Being that was this was 1971,there weren’t no cell phones or GPS and the mountains didn’t have many side roads where you could possibly take as a short cut. While Mann seems to be comfortable with the route as he has driven it many times before,he isn’t that comfortable in that he takes that choice. He knows the driver is waiting for him and that the driver will wait several miles up the road….what I didn’t understand is why he didn’t take a side road and use the same trick he played before. Mann has a chance to escape when he hides in some brush and the truck driver blows on by,as soon as he was out of sight,Mann could have turned around and drove to one of the many homes we see on the road.
The story would have you see Mann as a nervous type and he does appears high strung but two things says otherwise….he doesn’t turn around at first chance and his job appears to be a high pressured one and he is used to high stakes….he doesn’t LIKE them but he can deal with them.
The truck driver is never seen but he is identified as a serial killer by the license plates he has kept as trophies on his truck,while Mann thinks is a random act of road rage is far more calculating and deadly. The truck driver has his target and either the victim figures out a plan quickly to escape or else they’ll become just “accident”. The truck,while appearing to be a ugly beater has in fact been souped up to be a lethal killing machine.
What is interesting is to see who is in control slowly switch,David is on the defensive for most of the movie and after a bad encounter at a cafe,he does seem to be losing it….yet he STILL keeps going on his way and the truck driver starts making critical errors as David is starting to push back. One gets the idea that this “duel” has been the longest one for the truck driver as well and he is having a hard time adjusting. This is shown when David finds a phone booth and the driver attacks him in the open and in front of a witness.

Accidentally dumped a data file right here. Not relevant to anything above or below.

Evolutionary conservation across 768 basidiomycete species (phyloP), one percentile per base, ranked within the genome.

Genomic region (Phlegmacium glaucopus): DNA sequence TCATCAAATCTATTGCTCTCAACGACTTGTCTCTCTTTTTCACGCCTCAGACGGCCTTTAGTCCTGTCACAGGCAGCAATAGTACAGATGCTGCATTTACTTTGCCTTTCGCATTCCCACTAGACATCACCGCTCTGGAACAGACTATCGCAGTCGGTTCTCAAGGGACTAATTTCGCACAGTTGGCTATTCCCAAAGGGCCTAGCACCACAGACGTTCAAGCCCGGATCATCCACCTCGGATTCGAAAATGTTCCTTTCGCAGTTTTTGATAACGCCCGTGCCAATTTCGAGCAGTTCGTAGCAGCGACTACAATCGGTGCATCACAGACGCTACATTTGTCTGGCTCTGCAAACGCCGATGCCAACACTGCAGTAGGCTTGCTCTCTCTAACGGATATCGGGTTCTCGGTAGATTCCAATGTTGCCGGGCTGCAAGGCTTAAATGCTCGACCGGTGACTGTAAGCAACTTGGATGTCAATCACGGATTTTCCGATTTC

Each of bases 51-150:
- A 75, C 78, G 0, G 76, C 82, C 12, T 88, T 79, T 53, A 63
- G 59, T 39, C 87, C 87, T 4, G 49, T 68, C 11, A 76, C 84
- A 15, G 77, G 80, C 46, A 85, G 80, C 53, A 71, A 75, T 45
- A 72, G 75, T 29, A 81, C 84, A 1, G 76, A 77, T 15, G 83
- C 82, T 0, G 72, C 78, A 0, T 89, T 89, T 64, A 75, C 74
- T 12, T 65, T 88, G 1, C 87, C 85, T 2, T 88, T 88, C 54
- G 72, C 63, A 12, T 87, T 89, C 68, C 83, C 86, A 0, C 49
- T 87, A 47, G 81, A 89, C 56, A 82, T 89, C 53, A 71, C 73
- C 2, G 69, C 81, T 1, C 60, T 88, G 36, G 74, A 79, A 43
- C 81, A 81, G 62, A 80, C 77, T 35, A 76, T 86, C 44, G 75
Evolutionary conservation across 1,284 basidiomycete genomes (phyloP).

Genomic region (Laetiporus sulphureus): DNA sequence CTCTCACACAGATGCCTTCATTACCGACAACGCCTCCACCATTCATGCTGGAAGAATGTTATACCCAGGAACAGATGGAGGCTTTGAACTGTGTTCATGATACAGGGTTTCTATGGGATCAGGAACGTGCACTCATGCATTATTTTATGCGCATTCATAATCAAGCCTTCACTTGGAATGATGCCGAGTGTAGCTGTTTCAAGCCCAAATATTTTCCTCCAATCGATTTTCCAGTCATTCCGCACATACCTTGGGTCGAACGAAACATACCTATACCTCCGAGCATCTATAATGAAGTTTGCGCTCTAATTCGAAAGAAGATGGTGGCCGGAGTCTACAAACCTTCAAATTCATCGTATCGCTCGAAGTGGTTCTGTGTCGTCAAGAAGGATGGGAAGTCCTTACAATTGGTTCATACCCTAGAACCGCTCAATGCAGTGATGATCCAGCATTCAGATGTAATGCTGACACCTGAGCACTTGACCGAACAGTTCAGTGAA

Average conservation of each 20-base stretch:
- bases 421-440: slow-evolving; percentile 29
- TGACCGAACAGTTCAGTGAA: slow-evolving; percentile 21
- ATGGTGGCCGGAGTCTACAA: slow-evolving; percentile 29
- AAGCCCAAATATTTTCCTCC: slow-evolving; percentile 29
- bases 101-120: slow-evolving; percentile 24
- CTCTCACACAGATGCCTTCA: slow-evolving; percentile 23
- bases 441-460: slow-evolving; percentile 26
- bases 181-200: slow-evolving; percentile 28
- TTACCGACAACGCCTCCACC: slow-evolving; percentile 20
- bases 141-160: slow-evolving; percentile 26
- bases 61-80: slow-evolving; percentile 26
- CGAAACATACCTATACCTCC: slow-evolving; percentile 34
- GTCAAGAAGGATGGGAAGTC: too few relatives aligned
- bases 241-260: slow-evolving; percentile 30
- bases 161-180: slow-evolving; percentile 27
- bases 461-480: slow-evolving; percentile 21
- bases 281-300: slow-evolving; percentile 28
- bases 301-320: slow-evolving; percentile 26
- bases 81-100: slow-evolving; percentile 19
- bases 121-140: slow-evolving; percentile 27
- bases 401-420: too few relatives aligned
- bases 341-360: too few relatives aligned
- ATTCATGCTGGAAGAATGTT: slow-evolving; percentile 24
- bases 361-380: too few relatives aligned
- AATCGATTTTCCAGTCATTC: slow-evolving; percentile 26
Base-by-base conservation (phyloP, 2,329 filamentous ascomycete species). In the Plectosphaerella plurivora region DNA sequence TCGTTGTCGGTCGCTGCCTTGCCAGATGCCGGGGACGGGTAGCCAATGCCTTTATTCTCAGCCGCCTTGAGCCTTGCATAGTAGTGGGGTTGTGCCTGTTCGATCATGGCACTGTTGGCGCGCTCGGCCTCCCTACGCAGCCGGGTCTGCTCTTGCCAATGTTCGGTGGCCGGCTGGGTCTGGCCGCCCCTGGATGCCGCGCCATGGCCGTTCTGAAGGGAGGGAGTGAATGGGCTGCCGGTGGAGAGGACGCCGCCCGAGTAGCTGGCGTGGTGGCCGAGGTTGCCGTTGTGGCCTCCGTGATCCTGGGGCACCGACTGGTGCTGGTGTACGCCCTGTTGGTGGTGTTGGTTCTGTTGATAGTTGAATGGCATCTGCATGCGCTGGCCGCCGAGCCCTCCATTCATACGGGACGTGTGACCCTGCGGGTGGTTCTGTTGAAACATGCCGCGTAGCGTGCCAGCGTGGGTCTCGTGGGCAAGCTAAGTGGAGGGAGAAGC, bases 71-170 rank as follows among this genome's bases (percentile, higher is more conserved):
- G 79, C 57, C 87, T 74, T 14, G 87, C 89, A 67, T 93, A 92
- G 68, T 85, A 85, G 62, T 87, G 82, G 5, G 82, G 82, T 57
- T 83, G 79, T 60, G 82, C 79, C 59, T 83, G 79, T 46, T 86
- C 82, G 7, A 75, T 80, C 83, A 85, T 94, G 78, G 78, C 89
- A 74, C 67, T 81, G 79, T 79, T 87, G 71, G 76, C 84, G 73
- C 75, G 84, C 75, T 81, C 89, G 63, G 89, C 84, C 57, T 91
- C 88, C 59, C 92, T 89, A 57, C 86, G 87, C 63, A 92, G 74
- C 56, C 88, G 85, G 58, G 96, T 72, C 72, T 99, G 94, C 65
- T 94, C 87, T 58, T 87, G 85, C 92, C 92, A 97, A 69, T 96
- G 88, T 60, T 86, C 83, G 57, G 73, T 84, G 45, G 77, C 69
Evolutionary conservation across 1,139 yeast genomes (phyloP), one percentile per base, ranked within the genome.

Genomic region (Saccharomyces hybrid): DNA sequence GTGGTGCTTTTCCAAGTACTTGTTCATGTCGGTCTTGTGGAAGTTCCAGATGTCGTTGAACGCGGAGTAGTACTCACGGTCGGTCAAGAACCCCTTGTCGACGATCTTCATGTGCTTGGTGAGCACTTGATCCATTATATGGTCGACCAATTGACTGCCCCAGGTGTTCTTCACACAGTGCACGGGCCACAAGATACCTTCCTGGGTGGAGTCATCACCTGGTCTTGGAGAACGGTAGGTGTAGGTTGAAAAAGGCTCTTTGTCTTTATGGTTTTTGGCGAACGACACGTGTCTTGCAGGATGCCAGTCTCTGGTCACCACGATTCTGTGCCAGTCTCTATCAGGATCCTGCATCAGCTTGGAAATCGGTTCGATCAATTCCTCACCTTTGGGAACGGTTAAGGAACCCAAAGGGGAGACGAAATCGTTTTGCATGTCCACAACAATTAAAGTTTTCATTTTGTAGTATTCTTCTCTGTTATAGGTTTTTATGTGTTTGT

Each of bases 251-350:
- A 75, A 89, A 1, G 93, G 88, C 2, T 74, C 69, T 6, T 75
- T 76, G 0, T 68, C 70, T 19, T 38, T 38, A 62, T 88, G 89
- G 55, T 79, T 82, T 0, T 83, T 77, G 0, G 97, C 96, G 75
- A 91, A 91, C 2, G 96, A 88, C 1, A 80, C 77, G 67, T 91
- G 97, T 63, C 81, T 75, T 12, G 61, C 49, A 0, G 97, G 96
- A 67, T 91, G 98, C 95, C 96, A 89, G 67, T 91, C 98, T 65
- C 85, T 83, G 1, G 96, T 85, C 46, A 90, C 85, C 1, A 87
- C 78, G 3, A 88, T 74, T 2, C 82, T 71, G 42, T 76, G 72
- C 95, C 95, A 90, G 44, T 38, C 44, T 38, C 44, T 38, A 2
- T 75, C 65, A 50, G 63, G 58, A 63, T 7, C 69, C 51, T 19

Again the driver attacks when David mistakes a pest control car for a police car and slows down,the driver by now completely frustrated,again attacks in the open.
The last 15 minutes is about as tense as one could hope as a piece of advise that David had ignored at the start of the movie almost comes back to finish him…..
Looking at “Duel” today,its hard imagining it could be made today in the high tech world we live in. Could a simple story like this be made? With cell phones,GPS tracking devices and more roads having been built then in 1971,could “Duel” make as huge as an impact now as back then?
“Duel” did so well that Spielberg was asked to add on 16 minutes of extra footage and the film was released in Europe as a theatrical film where again it did great business and propelled Spielberg to his great career.
The only negative that came out of “Duel” was that it marked Matheson’s last story he ever wrote and for the man who scared so many of his with his words,that was a damn shame.
In the release I got,Duel is shown as it was in the theaters which means its a 90 minute full length film. There several features in the DVD release including a 35 minute interview with Spielberg himself.
The cheetah and I completely enjoyed watching this older classic and we highly recommend it by giving it 4 paws/two thumbs straight up….
Hmmm,I wonder if “Killdozer” was ever released…..